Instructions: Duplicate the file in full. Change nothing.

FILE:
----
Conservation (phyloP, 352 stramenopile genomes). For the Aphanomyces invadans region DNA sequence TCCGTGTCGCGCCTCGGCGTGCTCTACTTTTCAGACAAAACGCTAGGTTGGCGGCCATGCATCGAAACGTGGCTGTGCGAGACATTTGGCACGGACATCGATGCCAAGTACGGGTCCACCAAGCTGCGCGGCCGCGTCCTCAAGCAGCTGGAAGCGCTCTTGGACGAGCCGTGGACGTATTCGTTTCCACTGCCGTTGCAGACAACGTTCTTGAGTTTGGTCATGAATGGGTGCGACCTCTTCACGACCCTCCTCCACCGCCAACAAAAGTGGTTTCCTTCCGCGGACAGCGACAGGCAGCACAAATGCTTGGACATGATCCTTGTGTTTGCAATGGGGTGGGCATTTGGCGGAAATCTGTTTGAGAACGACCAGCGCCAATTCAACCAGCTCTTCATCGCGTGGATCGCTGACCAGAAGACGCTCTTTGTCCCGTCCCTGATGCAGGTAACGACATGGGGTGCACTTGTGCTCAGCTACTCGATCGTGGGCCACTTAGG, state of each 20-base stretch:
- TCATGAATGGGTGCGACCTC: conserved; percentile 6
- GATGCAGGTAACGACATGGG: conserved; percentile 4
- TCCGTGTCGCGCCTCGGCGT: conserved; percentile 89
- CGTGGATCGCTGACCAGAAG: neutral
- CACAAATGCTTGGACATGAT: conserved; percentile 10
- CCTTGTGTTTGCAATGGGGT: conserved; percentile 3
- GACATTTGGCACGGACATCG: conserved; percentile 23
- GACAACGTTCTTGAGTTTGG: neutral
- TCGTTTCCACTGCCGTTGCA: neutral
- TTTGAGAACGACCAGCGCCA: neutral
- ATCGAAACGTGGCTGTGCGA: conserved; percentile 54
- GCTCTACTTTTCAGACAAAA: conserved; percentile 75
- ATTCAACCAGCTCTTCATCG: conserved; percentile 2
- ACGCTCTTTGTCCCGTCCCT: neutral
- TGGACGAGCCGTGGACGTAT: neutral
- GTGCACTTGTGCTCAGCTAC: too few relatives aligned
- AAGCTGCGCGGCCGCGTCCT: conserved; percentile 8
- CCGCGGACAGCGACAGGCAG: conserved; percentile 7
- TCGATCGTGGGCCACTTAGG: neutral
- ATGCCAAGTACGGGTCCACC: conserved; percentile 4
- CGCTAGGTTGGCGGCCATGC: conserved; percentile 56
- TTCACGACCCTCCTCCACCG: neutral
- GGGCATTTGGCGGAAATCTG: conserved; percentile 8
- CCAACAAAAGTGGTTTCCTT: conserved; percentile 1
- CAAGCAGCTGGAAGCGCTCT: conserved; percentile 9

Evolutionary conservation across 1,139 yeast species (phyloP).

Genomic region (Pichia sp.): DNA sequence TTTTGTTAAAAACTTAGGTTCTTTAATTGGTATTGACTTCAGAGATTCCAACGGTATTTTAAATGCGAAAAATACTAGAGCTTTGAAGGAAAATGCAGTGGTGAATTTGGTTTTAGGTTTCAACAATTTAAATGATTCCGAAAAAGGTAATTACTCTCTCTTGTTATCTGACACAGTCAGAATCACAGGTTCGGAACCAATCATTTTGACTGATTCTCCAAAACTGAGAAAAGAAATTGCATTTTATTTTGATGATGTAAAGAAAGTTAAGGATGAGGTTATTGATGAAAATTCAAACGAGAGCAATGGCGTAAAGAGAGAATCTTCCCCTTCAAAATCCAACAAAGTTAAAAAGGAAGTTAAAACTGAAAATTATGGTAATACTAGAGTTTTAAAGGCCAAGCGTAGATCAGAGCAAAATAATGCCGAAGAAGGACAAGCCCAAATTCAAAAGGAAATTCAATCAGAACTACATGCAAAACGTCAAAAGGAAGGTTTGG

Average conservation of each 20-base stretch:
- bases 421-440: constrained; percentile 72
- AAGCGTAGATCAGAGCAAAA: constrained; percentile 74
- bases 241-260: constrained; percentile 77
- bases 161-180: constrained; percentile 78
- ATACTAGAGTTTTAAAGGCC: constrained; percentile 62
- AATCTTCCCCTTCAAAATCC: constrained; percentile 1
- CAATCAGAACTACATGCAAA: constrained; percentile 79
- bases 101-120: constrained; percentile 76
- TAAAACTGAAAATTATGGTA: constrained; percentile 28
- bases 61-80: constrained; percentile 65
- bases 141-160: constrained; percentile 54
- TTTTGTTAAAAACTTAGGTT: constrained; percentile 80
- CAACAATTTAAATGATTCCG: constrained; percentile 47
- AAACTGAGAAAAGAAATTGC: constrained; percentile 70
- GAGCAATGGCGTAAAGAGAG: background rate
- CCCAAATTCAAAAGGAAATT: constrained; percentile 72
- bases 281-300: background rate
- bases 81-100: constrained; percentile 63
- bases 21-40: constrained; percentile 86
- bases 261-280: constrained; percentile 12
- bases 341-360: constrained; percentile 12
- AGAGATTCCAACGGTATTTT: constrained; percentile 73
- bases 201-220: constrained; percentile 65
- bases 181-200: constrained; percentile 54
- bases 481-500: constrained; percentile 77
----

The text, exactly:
Conservation (phyloP, 352 stramenopile genomes). For the Aphanomyces invadans region DNA sequence TCCGTGTCGCGCCTCGGCGTGCTCTACTTTTCAGACAAAACGCTAGGTTGGCGGCCATGCATCGAAACGTGGCTGTGCGAGACATTTGGCACGGACATCGATGCCAAGTACGGGTCCACCAAGCTGCGCGGCCGCGTCCTCAAGCAGCTGGAAGCGCTCTTGGACGAGCCGTGGACGTATTCGTTTCCACTGCCGTTGCAGACAACGTTCTTGAGTTTGGTCATGAATGGGTGCGACCTCTTCACGACCCTCCTCCACCGCCAACAAAAGTGGTTTCCTTCCGCGGACAGCGACAGGCAGCACAAATGCTTGGACATGATCCTTGTGTTTGCAATGGGGTGGGCATTTGGCGGAAATCTGTTTGAGAACGACCAGCGCCAATTCAACCAGCTCTTCATCGCGTGGATCGCTGACCAGAAGACGCTCTTTGTCCCGTCCCTGATGCAGGTAACGACATGGGGTGCACTTGTGCTCAGCTACTCGATCGTGGGCCACTTAGG, state of each 20-base stretch:
- TCATGAATGGGTGCGACCTC: conserved; percentile 6
- GATGCAGGTAACGACATGGG: conserved; percentile 4
- TCCGTGTCGCGCCTCGGCGT: conserved; percentile 89
- CGTGGATCGCTGACCAGAAG: neutral
- CACAAATGCTTGGACATGAT: conserved; percentile 10
- CCTTGTGTTTGCAATGGGGT: conserved; percentile 3
- GACATTTGGCACGGACATCG: conserved; percentile 23
- GACAACGTTCTTGAGTTTGG: neutral
- TCGTTTCCACTGCCGTTGCA: neutral
- TTTGAGAACGACCAGCGCCA: neutral
- ATCGAAACGTGGCTGTGCGA: conserved; percentile 54
- GCTCTACTTTTCAGACAAAA: conserved; percentile 75
- ATTCAACCAGCTCTTCATCG: conserved; percentile 2
- ACGCTCTTTGTCCCGTCCCT: neutral
- TGGACGAGCCGTGGACGTAT: neutral
- GTGCACTTGTGCTCAGCTAC: too few relatives aligned
- AAGCTGCGCGGCCGCGTCCT: conserved; percentile 8
- CCGCGGACAGCGACAGGCAG: conserved; percentile 7
- TCGATCGTGGGCCACTTAGG: neutral
- ATGCCAAGTACGGGTCCACC: conserved; percentile 4
- CGCTAGGTTGGCGGCCATGC: conserved; percentile 56
- TTCACGACCCTCCTCCACCG: neutral
- GGGCATTTGGCGGAAATCTG: conserved; percentile 8
- CCAACAAAAGTGGTTTCCTT: conserved; percentile 1
- CAAGCAGCTGGAAGCGCTCT: conserved; percentile 9

Evolutionary conservation across 1,139 yeast species (phyloP).

Genomic region (Pichia sp.): DNA sequence TTTTGTTAAAAACTTAGGTTCTTTAATTGGTATTGACTTCAGAGATTCCAACGGTATTTTAAATGCGAAAAATACTAGAGCTTTGAAGGAAAATGCAGTGGTGAATTTGGTTTTAGGTTTCAACAATTTAAATGATTCCGAAAAAGGTAATTACTCTCTCTTGTTATCTGACACAGTCAGAATCACAGGTTCGGAACCAATCATTTTGACTGATTCTCCAAAACTGAGAAAAGAAATTGCATTTTATTTTGATGATGTAAAGAAAGTTAAGGATGAGGTTATTGATGAAAATTCAAACGAGAGCAATGGCGTAAAGAGAGAATCTTCCCCTTCAAAATCCAACAAAGTTAAAAAGGAAGTTAAAACTGAAAATTATGGTAATACTAGAGTTTTAAAGGCCAAGCGTAGATCAGAGCAAAATAATGCCGAAGAAGGACAAGCCCAAATTCAAAAGGAAATTCAATCAGAACTACATGCAAAACGTCAAAAGGAAGGTTTGG

Average conservation of each 20-base stretch:
- bases 421-440: constrained; percentile 72
- AAGCGTAGATCAGAGCAAAA: constrained; percentile 74
- bases 241-260: constrained; percentile 77
- bases 161-180: constrained; percentile 78
- ATACTAGAGTTTTAAAGGCC: constrained; percentile 62
- AATCTTCCCCTTCAAAATCC: constrained; percentile 1
- CAATCAGAACTACATGCAAA: constrained; percentile 79
- bases 101-120: constrained; percentile 76
- TAAAACTGAAAATTATGGTA: constrained; percentile 28
- bases 61-80: constrained; percentile 65
- bases 141-160: constrained; percentile 54
- TTTTGTTAAAAACTTAGGTT: constrained; percentile 80
- CAACAATTTAAATGATTCCG: constrained; percentile 47
- AAACTGAGAAAAGAAATTGC: constrained; percentile 70
- GAGCAATGGCGTAAAGAGAG: background rate
- CCCAAATTCAAAAGGAAATT: constrained; percentile 72
- bases 281-300: background rate
- bases 81-100: constrained; percentile 63
- bases 21-40: constrained; percentile 86
- bases 261-280: constrained; percentile 12
- bases 341-360: constrained; percentile 12
- AGAGATTCCAACGGTATTTT: constrained; percentile 73
- bases 201-220: constrained; percentile 65
- bases 181-200: constrained; percentile 54
- bases 481-500: constrained; percentile 77